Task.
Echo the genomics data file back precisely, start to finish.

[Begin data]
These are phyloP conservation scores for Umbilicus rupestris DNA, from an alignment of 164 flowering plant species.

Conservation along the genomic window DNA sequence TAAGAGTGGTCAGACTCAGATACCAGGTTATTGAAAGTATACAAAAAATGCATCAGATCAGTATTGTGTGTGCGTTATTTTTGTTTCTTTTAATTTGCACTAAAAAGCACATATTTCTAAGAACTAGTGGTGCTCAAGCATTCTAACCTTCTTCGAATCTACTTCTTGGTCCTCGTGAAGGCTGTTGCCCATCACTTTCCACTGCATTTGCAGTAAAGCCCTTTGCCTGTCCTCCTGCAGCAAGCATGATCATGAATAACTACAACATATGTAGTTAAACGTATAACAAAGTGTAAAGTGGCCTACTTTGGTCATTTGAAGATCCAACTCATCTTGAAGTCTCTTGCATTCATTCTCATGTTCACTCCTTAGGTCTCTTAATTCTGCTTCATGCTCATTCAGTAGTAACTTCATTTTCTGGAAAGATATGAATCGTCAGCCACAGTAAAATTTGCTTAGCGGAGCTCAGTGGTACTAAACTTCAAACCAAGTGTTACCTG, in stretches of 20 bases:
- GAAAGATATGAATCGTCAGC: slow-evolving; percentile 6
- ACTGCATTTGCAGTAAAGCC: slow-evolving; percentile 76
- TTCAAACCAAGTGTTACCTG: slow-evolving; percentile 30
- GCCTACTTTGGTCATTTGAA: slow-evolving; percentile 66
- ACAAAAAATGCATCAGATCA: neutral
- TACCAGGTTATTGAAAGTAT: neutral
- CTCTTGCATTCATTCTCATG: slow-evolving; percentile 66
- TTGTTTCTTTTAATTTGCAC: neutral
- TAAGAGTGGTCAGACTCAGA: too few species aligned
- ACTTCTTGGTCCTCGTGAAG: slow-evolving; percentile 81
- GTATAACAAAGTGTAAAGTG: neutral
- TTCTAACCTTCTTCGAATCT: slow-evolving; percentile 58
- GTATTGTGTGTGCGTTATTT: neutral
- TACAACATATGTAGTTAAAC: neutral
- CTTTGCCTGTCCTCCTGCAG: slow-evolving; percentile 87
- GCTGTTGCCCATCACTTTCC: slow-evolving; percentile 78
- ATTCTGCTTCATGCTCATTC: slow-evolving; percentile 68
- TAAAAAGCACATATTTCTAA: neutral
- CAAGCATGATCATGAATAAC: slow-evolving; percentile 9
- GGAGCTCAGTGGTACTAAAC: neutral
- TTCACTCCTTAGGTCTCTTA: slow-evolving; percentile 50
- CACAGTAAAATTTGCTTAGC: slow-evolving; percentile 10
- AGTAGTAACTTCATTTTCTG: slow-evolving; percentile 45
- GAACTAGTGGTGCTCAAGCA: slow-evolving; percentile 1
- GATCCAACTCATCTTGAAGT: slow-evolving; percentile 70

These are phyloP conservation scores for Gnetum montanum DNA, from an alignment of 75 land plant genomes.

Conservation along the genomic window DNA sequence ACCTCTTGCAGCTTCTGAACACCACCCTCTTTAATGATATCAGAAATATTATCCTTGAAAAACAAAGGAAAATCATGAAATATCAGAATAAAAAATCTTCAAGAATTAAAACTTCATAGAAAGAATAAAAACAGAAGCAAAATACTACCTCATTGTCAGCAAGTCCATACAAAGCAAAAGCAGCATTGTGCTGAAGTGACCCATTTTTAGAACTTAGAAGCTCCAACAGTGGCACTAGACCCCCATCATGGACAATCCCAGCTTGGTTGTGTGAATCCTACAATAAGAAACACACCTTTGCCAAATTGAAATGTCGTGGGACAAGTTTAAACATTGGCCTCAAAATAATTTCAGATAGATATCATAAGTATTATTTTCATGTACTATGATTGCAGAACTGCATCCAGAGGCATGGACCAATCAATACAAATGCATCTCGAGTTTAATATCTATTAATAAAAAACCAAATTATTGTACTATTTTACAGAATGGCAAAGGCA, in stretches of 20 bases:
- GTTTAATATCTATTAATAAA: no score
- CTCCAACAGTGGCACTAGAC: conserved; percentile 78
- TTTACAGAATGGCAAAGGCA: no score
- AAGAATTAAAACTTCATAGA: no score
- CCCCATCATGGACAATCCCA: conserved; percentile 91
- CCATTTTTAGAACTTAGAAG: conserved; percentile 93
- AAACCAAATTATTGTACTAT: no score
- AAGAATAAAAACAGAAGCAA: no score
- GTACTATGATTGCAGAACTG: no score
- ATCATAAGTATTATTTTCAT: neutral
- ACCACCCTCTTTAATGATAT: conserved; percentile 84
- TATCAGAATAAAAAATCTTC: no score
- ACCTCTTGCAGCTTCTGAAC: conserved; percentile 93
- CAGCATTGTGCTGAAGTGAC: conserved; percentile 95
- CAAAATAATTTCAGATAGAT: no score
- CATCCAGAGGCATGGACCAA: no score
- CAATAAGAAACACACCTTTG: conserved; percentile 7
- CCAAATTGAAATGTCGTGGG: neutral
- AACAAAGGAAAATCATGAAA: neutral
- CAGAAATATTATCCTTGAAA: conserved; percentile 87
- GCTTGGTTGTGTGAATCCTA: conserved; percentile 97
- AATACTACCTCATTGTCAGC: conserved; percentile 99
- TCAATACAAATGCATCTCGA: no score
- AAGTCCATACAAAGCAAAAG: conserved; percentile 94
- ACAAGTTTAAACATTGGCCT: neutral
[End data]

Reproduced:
These are phyloP conservation scores for Umbilicus rupestris DNA, from an alignment of 164 flowering plant species.

Conservation along the genomic window DNA sequence TAAGAGTGGTCAGACTCAGATACCAGGTTATTGAAAGTATACAAAAAATGCATCAGATCAGTATTGTGTGTGCGTTATTTTTGTTTCTTTTAATTTGCACTAAAAAGCACATATTTCTAAGAACTAGTGGTGCTCAAGCATTCTAACCTTCTTCGAATCTACTTCTTGGTCCTCGTGAAGGCTGTTGCCCATCACTTTCCACTGCATTTGCAGTAAAGCCCTTTGCCTGTCCTCCTGCAGCAAGCATGATCATGAATAACTACAACATATGTAGTTAAACGTATAACAAAGTGTAAAGTGGCCTACTTTGGTCATTTGAAGATCCAACTCATCTTGAAGTCTCTTGCATTCATTCTCATGTTCACTCCTTAGGTCTCTTAATTCTGCTTCATGCTCATTCAGTAGTAACTTCATTTTCTGGAAAGATATGAATCGTCAGCCACAGTAAAATTTGCTTAGCGGAGCTCAGTGGTACTAAACTTCAAACCAAGTGTTACCTG, in stretches of 20 bases:
- GAAAGATATGAATCGTCAGC: slow-evolving; percentile 6
- ACTGCATTTGCAGTAAAGCC: slow-evolving; percentile 76
- TTCAAACCAAGTGTTACCTG: slow-evolving; percentile 30
- GCCTACTTTGGTCATTTGAA: slow-evolving; percentile 66
- ACAAAAAATGCATCAGATCA: neutral
- TACCAGGTTATTGAAAGTAT: neutral
- CTCTTGCATTCATTCTCATG: slow-evolving; percentile 66
- TTGTTTCTTTTAATTTGCAC: neutral
- TAAGAGTGGTCAGACTCAGA: too few species aligned
- ACTTCTTGGTCCTCGTGAAG: slow-evolving; percentile 81
- GTATAACAAAGTGTAAAGTG: neutral
- TTCTAACCTTCTTCGAATCT: slow-evolving; percentile 58
- GTATTGTGTGTGCGTTATTT: neutral
- TACAACATATGTAGTTAAAC: neutral
- CTTTGCCTGTCCTCCTGCAG: slow-evolving; percentile 87
- GCTGTTGCCCATCACTTTCC: slow-evolving; percentile 78
- ATTCTGCTTCATGCTCATTC: slow-evolving; percentile 68
- TAAAAAGCACATATTTCTAA: neutral
- CAAGCATGATCATGAATAAC: slow-evolving; percentile 9
- GGAGCTCAGTGGTACTAAAC: neutral
- TTCACTCCTTAGGTCTCTTA: slow-evolving; percentile 50
- CACAGTAAAATTTGCTTAGC: slow-evolving; percentile 10
- AGTAGTAACTTCATTTTCTG: slow-evolving; percentile 45
- GAACTAGTGGTGCTCAAGCA: slow-evolving; percentile 1
- GATCCAACTCATCTTGAAGT: slow-evolving; percentile 70

These are phyloP conservation scores for Gnetum montanum DNA, from an alignment of 75 land plant genomes.

Conservation along the genomic window DNA sequence ACCTCTTGCAGCTTCTGAACACCACCCTCTTTAATGATATCAGAAATATTATCCTTGAAAAACAAAGGAAAATCATGAAATATCAGAATAAAAAATCTTCAAGAATTAAAACTTCATAGAAAGAATAAAAACAGAAGCAAAATACTACCTCATTGTCAGCAAGTCCATACAAAGCAAAAGCAGCATTGTGCTGAAGTGACCCATTTTTAGAACTTAGAAGCTCCAACAGTGGCACTAGACCCCCATCATGGACAATCCCAGCTTGGTTGTGTGAATCCTACAATAAGAAACACACCTTTGCCAAATTGAAATGTCGTGGGACAAGTTTAAACATTGGCCTCAAAATAATTTCAGATAGATATCATAAGTATTATTTTCATGTACTATGATTGCAGAACTGCATCCAGAGGCATGGACCAATCAATACAAATGCATCTCGAGTTTAATATCTATTAATAAAAAACCAAATTATTGTACTATTTTACAGAATGGCAAAGGCA, in stretches of 20 bases:
- GTTTAATATCTATTAATAAA: no score
- CTCCAACAGTGGCACTAGAC: conserved; percentile 78
- TTTACAGAATGGCAAAGGCA: no score
- AAGAATTAAAACTTCATAGA: no score
- CCCCATCATGGACAATCCCA: conserved; percentile 91
- CCATTTTTAGAACTTAGAAG: conserved; percentile 93
- AAACCAAATTATTGTACTAT: no score
- AAGAATAAAAACAGAAGCAA: no score
- GTACTATGATTGCAGAACTG: no score
- ATCATAAGTATTATTTTCAT: neutral
- ACCACCCTCTTTAATGATAT: conserved; percentile 84
- TATCAGAATAAAAAATCTTC: no score
- ACCTCTTGCAGCTTCTGAAC: conserved; percentile 93
- CAGCATTGTGCTGAAGTGAC: conserved; percentile 95
- CAAAATAATTTCAGATAGAT: no score
- CATCCAGAGGCATGGACCAA: no score
- CAATAAGAAACACACCTTTG: conserved; percentile 7
- CCAAATTGAAATGTCGTGGG: neutral
- AACAAAGGAAAATCATGAAA: neutral
- CAGAAATATTATCCTTGAAA: conserved; percentile 87
- GCTTGGTTGTGTGAATCCTA: conserved; percentile 97
- AATACTACCTCATTGTCAGC: conserved; percentile 99
- TCAATACAAATGCATCTCGA: no score
- AAGTCCATACAAAGCAAAAG: conserved; percentile 94
- ACAAGTTTAAACATTGGCCT: neutral